Due to that, he is to receive an award from Nihon Ki-in, the association of Japanese professional Go players and teachers. Apparently, this has only been awarded 3 other times in the US, including one to Albert Einstein, who, coincidentally, was also at Princeton.

Just another facet of Anderson's life that I never knew before.


Saturday, February 03, 2007


This is such a clever invention.

A group at Caltech has made what is essentially a nanocantilever that can "weigh" masses down to the attogram scale, but without the need for cryogenic temperatures and ultra high vacuum. This is quite impressive.


Friday, February 02, 2007

The Moon Can Be Shocking

You could get all charged up by going to the moon, literally!

A group of scientists have estimated that the surface of the moon can have a high build up of charges. Such build up can be as high as 4500 volts! This could be detrimental to metals and other electrical equipment.

Shocking, isn't it?



US Science Funding in FY2007 Budget

Here is a bit more on the recent debacle of US science funding. This is a well-done article on the catastrophe that was just recently averted. It describes how we arrived at the mess, what could have happened had the mess continued, and how we had barely survived it.

Science, and especially basic physics research, is still not out of the wood. Funding for fields such as astronomy and high energy physics is still very dire. The Tevatron at Fermilab WILL still end its operations by the end of 2009, ending ALL major high energy physics collider experiments on US soil for the first time in the history of high energy physics.

So there are still more work to be done here.


ISU Provost Recommends Closure of Physics Program

I reported earlier about the closure of the Physics department at Reading University in Great Britain, and the problems with the physics program in UK universities in general. If people think this problem is exclusive to the UK, think again. It is also happening in the US, but maybe not with the same trend. The physics program at Indiana State University is on the chopping block, along with other degree programs.

I suppose this is always an issue at schools with very small programs. It has to be decided between the need to have such a program that serves the university community as a whole versus the cost of continuing a program that has a small number of students and graduates each year.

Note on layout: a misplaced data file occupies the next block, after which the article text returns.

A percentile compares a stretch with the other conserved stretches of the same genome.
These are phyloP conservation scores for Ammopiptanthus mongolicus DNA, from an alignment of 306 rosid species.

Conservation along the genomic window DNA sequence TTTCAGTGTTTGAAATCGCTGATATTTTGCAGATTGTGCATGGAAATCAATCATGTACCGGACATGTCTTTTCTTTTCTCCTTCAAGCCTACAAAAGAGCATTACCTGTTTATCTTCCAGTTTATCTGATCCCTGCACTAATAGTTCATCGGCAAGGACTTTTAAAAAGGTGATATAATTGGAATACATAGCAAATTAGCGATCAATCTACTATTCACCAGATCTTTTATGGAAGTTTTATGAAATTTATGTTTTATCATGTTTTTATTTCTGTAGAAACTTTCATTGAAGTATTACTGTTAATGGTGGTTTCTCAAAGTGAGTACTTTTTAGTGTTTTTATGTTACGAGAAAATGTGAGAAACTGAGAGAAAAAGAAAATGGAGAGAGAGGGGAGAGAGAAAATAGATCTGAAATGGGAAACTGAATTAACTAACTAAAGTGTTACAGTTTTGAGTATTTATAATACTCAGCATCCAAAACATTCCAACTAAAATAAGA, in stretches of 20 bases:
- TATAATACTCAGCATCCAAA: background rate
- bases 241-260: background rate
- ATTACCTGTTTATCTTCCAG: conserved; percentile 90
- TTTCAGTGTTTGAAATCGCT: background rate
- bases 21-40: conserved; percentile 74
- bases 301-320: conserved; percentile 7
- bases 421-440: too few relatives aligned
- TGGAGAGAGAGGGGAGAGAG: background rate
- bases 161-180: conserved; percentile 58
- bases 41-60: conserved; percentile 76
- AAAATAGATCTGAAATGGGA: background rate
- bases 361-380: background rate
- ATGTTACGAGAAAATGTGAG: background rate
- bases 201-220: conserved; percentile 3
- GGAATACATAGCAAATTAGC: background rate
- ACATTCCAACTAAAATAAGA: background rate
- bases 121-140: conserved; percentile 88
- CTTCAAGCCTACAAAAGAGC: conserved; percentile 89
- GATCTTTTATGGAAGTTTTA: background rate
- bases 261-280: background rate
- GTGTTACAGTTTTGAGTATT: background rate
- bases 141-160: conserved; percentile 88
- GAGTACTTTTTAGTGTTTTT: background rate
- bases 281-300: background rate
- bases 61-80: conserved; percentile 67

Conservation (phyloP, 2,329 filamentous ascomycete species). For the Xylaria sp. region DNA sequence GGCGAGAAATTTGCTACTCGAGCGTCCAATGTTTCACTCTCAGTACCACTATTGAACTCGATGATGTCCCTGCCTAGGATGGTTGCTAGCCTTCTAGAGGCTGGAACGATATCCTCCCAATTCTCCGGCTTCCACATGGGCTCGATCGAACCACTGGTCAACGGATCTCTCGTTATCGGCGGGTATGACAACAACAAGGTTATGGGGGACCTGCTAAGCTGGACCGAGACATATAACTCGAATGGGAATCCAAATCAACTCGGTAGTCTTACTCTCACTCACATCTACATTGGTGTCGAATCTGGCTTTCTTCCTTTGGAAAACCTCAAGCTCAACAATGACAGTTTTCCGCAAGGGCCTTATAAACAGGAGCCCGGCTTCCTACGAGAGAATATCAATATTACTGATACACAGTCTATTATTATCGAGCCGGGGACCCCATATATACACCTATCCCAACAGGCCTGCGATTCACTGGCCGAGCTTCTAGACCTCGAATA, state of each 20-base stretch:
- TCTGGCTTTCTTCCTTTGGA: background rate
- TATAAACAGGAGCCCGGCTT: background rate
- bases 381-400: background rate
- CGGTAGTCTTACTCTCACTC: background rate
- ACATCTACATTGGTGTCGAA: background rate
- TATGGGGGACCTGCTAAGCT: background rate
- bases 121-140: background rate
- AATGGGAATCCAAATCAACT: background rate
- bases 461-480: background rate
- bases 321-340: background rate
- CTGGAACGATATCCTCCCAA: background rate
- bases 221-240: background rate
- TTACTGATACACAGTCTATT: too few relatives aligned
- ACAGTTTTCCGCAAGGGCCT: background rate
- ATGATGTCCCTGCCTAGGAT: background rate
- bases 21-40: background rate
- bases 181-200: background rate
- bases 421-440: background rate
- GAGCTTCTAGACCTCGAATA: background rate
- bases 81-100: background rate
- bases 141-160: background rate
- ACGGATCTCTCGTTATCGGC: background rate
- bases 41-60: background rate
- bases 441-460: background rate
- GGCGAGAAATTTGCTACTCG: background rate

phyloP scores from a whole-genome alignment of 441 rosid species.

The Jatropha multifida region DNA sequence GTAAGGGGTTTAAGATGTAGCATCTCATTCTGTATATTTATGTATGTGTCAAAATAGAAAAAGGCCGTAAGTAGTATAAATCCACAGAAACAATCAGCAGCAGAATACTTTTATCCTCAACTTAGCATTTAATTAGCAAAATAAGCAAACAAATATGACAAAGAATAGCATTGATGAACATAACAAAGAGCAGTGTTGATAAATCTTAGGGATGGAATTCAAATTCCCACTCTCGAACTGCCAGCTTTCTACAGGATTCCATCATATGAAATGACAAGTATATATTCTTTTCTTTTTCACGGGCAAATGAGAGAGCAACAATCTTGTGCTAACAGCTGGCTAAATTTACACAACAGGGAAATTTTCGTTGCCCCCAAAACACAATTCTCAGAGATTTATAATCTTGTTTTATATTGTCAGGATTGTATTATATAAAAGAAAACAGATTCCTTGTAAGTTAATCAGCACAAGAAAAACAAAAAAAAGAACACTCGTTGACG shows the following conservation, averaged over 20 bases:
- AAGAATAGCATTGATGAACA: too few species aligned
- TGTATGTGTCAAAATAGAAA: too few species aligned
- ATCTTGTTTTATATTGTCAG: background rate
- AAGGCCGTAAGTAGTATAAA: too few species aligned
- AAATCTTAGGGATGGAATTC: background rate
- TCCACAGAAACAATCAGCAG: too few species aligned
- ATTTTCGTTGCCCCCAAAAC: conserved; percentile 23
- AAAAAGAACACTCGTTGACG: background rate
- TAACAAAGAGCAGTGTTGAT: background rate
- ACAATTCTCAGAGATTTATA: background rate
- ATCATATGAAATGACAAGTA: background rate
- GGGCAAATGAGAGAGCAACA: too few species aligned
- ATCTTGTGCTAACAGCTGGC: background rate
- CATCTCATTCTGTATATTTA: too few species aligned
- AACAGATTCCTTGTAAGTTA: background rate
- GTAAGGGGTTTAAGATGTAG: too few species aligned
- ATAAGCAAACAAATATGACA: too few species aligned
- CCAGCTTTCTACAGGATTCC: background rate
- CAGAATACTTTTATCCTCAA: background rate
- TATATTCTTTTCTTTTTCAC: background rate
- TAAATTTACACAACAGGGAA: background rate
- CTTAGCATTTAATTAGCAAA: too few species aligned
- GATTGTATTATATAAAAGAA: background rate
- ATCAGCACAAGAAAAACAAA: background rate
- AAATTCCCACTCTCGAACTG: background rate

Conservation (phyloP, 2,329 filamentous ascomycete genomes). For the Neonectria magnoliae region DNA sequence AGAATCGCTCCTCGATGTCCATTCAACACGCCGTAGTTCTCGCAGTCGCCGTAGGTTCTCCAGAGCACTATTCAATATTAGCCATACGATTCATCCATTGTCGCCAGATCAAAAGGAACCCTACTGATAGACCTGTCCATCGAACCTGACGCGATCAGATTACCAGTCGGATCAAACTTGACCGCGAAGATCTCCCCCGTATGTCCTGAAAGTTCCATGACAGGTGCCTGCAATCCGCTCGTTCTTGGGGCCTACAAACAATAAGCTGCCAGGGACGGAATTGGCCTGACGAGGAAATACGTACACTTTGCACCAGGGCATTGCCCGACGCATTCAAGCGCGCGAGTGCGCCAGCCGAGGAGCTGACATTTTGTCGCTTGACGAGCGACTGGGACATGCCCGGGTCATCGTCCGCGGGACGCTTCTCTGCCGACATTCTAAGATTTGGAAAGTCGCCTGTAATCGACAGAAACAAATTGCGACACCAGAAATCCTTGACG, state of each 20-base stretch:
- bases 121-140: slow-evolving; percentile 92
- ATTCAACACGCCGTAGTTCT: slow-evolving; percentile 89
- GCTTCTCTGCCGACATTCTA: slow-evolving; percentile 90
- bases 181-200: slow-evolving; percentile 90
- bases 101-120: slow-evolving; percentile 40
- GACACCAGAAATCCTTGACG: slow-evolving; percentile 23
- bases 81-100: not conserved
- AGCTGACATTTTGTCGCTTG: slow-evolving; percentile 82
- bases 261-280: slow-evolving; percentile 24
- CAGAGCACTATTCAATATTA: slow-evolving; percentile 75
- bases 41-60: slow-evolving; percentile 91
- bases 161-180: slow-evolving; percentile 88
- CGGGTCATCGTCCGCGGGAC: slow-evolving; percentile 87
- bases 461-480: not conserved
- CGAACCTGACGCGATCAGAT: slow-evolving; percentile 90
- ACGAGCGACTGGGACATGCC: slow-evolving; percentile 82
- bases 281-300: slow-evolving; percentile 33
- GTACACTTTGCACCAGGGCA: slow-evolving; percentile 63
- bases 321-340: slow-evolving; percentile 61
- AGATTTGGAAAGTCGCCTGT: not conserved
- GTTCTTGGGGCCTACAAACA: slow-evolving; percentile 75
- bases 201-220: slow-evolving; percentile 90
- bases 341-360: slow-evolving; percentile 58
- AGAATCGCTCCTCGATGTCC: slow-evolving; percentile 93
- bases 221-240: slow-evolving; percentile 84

Ironically, while ISU is facing closure due to low enrollments, another university in the same state is having stellar number of enrollments. I reported earlier that Indiana University is reporting a significant increase in the number of physics majors, a trend that is in line with the statistics reported by the AIP.

With the number of physics students in high school reaching record levels, it would be interesting to see if that has an effect on enrollments at smaller programs such as the one at ISU. Not sure, though, if that would be in time to save the ISU physics program.


Thursday, February 01, 2007

Reflections on Physics by C.N. Yang

C.N. Yang did a reflection on physics and his life during his last visit to CERN. As someone who has made several key contribution to the field of elementary particle physics, he certainly had a front-row seat to what has been going on in that field for the past 50 years.

I like what he said at the end of the article.

In the meantime, what does he think will be the most important discovery at the LHC? "Everybody is focusing on the Higgs and most feel it will be discovered," he observes. "But," he adds, "it may be more exciting eventually if it is not discovered."

That would certainly turn physics upside down.


Physics Shows

This is a rather interesting report. Undergraduate students at University of Bonn developed a 2-hour physics show for the general public that would be understandable to kids aged 10 and up. It appears that the exercise is effective in getting the students to understand the physics concepts even more. Not only that, local high school students have also picked up on the idea and started putting up their own shows.

When I was an undergraduate at U. of Wisconsin-Madison, I had the opportunity to attend a yearly physics show by Dr. Clint Sprott called The Wonders of Physics. It was very popular, and the lecture room was always packed. It has now grown to be very popular and I think he even do some road shows.